Do Talk To Strangers: The Case for Building Acquaintances

The woman I catch up with on Saturdays at the dog park who has the Jack Russell terrier. The young man I chat with on the train during my morning commute. The security guard for my building who always asks about my weekend. None of them is a family member or close friend; I don’t even know all of their names. But they each are vital to my day-to-day life and well-being.


Melinda Blau and Karen Fingerman call them “consequential strangers”—someone who you know something about, with whom you are actually acquainted, and who serves in a supporting role for your social network. They are not people to whom you are deeply connected, but who you would likely miss should you never see them again. They anchor us in the social landscape and give us a sense of being connected to something larger than ourselves; they enrich our lives and offer opportunities for novel experiences and conversations that are beyond what we would experience with our inner circle.


I recently published an article with Drs. Shimul Melwani and Naomi Rothman where we reviewed the research on consequential strangers. Interestingly, research finds that these acquaintances are common at work, possibly because they require little time and energy to maintain. Indeed, when asked to think about their acquaintances, nearly 50% of participants nominated their coworkers, such as leisure companions (e.g., coworkers who share lunch breaks), daily interaction partners (e.g., clients), service providers (e.g., office janitors), and past associates (e.g., a former team member). Perhaps because they appear inconsequential, disposable, or substitutable, management scholars rarely study them. Some have even questioned whether acquaintances can be considered relationships. But I strongly believe they should be, as they include interactions between people who know each other and who have continuity in contact patterns.


Consequential strangers offer significant personal and professional benefits. They can be low-risk sounding boards for creative ideas; they can be dormant, but available in an emergency; and they can reinforce compartmentalized aspects of one’s identity at work (e.g., a working mother who suppresses her “parent” identity to emphasize her “employee” identity with an arm’s-length work acquaintance). There is also evidence that networks with a balanced composition of intimate relationships and acquaintances are linked to enhanced well-being, mental health, and decreased mortality risk.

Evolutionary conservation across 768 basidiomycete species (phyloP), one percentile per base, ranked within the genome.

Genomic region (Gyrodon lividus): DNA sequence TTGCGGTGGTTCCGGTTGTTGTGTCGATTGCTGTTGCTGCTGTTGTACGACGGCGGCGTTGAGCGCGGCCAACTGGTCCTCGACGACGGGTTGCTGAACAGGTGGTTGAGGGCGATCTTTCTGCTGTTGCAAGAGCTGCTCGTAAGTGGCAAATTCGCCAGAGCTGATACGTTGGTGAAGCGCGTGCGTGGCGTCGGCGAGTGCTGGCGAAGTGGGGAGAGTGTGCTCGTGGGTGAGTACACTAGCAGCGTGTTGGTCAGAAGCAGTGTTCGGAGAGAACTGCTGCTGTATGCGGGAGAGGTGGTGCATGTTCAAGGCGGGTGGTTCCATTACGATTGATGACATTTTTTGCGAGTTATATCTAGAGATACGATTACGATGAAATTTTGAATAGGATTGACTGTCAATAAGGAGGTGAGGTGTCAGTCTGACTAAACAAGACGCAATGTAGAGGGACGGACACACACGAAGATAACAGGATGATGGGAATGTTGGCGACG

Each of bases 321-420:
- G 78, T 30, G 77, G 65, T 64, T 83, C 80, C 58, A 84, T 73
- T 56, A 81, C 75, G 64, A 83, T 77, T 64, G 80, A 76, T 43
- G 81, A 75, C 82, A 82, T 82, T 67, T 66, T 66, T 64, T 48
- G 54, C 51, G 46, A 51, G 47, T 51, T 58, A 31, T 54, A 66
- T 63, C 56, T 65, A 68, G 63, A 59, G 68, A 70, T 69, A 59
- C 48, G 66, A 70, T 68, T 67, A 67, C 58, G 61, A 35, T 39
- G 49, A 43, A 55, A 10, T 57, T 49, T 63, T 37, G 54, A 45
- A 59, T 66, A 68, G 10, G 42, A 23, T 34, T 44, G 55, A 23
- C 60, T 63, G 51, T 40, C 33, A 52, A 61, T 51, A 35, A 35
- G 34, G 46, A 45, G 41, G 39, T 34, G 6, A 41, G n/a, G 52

We often hear arguments for investing in our close relationships because they may become less valuable should we lose touch with someone. In fact, much of the language around relationship maintenance is about the “payoff.” But, close relationships require effort, and they are not always the most effective in every situation. Instead, in a recent article in the New York Times, Allie Volpe explains why you need a network of low-stakes, casual relationships. She offers several actionable tips for cultivating these relationships, including:


  1. Talk to one new person a week. Setting a goal is motivating, and it helps those who are hesitant to meet new people think about a strategy for building new connections.

  2. Shift your opinion about chatting with strangers. A few weeks ago, I wrote a post about the power of small talk. These conversations are deceivingly enjoyable, so try to alter your expectations and take a few minutes to chat with someone you don't know, or who you don't know well.

  3. Mirror an expert’s behavior. Is there a family member or colleague who interacts well with everyone they encounter? Observe their behaviors and try to adopt some of their conversational habits when speaking with acquaintances. How can you initiate the exchange? What questions spark good conversations? What topics can be avoided?

  4. Make the conversation meaningful. Even brief exchanges can be rich and high-quality. Ask questions and show genuine interest in the answers. In other words, be more interested than interesting.


So, next time you're debating whether to spark up a conversation with your favorite cashier at Whole Foods, remember that the minor time investment can generate a high quality and consequential connection. Who knows, a 10 minute conversation with a stranger could even lead to a lifelong friendship.